Towards a more patient-centered clinical trial process: A systematic review of interventions incorporating health literacy best practices

Mehnaz Bader*, Linda Zheng, Deepika Rao, Olayinka Shiyanbola, Laurie Myers, Terry Davis, Catina O'Leary, Michael McKee, Michael Wolf, Annlouise R. Assaf

*Corresponding author for this work

Research output: Contribution to journalReview articlepeer-review

7 Scopus citations


Background: A 2019 public workshop convened by the National Academies of Sciences, Engineering and Medicine (NASEM) Roundtable on Health Literacy identified a need to develop evidence-based guidance for best practices for health literacy and patient activation in clinical trials. Purpose: To identify studies of health literacy interventions within medical care or clinical trial settings that were associated with improved measures of health literacy or patient activation, to help inform best practices in the clinical trial process. Data sources: Literature searches were conducted in PubMed, the Cumulative Index to Nursing and Allied Health Literature, SCOPUS, Cochrane, and Web of Science from January 2009 to June 2021. Study selection: Of 3592 records screened, 22 records investigating 27 unique health literacy interventions in randomized controlled studies were included for qualitative synthesis. Data extraction: Data screening and abstraction were performed following the Preferred Reporting Items for Systematic Reviews and Meta-Analysis (PRISMA) guidelines. Data synthesis: Types of health literacy interventions were multimedia or technology-based (11 studies), simplification of written material (six studies) and in-person sessions (five studies). These interventions were applied at various stages in the healthcare and clinical trial process. All studies used unique outcome measures, including patient comprehension, quality of informed consent, and patient activation and engagement. Conclusions: The findings of our study suggest that best practice guidelines recommend health literacy interventions during the clinical trial process, presentation of information in multiple forms, involvement of patients in information optimization, and improved standardization in health literacy outcome measures.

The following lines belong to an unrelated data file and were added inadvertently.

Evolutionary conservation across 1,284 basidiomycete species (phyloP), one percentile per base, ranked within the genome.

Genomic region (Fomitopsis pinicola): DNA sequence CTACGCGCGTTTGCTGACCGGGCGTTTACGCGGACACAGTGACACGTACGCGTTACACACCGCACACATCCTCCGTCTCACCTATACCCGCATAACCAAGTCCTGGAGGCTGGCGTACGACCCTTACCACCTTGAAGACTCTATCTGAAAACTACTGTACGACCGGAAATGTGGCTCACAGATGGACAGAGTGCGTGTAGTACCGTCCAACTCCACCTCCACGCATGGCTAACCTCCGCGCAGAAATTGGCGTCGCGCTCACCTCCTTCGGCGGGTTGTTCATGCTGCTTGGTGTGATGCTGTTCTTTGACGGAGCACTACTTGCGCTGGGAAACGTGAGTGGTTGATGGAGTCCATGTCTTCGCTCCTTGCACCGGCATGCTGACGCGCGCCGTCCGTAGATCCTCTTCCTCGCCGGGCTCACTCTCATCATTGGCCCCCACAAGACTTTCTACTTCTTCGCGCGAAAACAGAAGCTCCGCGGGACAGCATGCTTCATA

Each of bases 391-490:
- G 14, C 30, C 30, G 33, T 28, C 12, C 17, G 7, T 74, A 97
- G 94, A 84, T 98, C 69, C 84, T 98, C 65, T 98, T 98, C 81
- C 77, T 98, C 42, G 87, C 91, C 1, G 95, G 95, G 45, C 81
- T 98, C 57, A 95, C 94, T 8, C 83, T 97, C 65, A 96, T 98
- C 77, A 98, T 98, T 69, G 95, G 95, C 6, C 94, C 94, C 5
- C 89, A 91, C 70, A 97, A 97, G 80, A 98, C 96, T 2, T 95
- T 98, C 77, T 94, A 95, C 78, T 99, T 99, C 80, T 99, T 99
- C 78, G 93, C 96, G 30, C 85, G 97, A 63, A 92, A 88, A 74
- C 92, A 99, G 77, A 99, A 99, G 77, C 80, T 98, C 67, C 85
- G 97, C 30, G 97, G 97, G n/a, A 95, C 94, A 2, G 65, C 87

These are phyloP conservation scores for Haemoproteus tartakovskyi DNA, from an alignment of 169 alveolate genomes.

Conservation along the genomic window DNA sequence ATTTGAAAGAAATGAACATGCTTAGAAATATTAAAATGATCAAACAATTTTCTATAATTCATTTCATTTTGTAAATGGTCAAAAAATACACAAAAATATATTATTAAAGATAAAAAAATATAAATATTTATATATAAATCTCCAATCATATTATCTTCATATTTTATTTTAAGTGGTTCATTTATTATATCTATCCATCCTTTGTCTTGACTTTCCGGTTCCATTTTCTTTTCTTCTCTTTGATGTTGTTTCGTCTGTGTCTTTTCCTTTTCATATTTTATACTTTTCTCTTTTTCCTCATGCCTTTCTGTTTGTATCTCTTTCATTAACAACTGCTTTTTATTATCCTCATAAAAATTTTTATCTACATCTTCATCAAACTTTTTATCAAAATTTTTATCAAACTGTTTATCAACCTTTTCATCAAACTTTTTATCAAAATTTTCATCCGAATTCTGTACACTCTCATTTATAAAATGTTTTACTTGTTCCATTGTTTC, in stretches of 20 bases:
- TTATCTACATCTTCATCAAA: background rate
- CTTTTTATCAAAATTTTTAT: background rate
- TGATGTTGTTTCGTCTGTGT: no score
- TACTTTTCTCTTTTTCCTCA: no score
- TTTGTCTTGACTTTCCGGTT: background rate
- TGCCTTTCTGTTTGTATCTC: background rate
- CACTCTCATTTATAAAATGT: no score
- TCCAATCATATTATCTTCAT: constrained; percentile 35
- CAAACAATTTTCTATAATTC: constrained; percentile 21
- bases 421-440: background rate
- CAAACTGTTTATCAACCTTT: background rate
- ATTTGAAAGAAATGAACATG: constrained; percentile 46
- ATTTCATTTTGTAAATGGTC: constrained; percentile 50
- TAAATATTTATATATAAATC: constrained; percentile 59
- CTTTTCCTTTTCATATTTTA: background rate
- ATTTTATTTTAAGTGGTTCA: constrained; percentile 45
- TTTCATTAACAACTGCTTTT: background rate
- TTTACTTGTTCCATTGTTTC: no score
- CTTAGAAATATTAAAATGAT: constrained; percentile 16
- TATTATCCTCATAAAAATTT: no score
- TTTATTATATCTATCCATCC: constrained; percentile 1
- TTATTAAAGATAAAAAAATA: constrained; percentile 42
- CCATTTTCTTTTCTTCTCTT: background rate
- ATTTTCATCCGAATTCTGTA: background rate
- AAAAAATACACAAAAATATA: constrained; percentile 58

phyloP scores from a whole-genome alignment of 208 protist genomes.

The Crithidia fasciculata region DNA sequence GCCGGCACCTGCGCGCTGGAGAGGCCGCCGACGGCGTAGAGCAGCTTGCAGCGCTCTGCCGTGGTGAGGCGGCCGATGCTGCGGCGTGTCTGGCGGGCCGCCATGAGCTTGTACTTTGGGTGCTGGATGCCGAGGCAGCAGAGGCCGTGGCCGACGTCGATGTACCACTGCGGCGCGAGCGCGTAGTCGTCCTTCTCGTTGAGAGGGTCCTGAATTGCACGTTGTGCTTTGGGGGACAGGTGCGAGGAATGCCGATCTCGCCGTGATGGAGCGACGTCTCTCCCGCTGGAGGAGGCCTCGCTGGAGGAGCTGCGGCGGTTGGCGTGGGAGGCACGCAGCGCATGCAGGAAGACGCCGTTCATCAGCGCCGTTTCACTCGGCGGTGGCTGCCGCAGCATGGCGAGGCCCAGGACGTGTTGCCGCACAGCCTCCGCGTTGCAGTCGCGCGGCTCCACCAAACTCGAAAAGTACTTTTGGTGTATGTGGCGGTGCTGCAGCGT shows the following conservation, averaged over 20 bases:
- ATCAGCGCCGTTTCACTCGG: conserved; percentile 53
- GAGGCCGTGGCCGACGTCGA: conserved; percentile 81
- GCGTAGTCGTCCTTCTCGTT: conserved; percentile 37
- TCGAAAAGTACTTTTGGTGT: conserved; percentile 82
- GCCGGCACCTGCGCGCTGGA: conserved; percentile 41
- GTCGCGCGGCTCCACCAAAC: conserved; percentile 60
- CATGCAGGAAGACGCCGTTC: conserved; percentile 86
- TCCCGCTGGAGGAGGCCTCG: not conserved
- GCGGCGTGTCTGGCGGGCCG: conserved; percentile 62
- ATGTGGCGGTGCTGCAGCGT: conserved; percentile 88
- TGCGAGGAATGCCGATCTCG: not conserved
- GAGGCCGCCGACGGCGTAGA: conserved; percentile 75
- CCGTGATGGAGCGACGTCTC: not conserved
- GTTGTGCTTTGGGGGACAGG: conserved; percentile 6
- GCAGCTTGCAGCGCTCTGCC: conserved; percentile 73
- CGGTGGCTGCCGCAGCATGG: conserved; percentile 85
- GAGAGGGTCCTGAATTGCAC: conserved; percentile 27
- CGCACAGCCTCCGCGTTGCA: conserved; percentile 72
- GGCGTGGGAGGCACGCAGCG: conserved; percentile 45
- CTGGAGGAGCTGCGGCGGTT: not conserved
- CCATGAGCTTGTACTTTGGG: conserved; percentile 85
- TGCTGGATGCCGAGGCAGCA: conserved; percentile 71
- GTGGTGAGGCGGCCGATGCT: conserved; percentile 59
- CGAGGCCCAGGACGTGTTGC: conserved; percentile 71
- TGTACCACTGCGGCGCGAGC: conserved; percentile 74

Original languageEnglish (US)
Article number106733
JournalContemporary Clinical Trials
StatePublished - May 2022


  • Clinical trial process
  • Health literacy
  • Patient-centered
  • Qualitative synthesis
  • Systematic literature review

ASJC Scopus subject areas

  • Pharmacology (medical)


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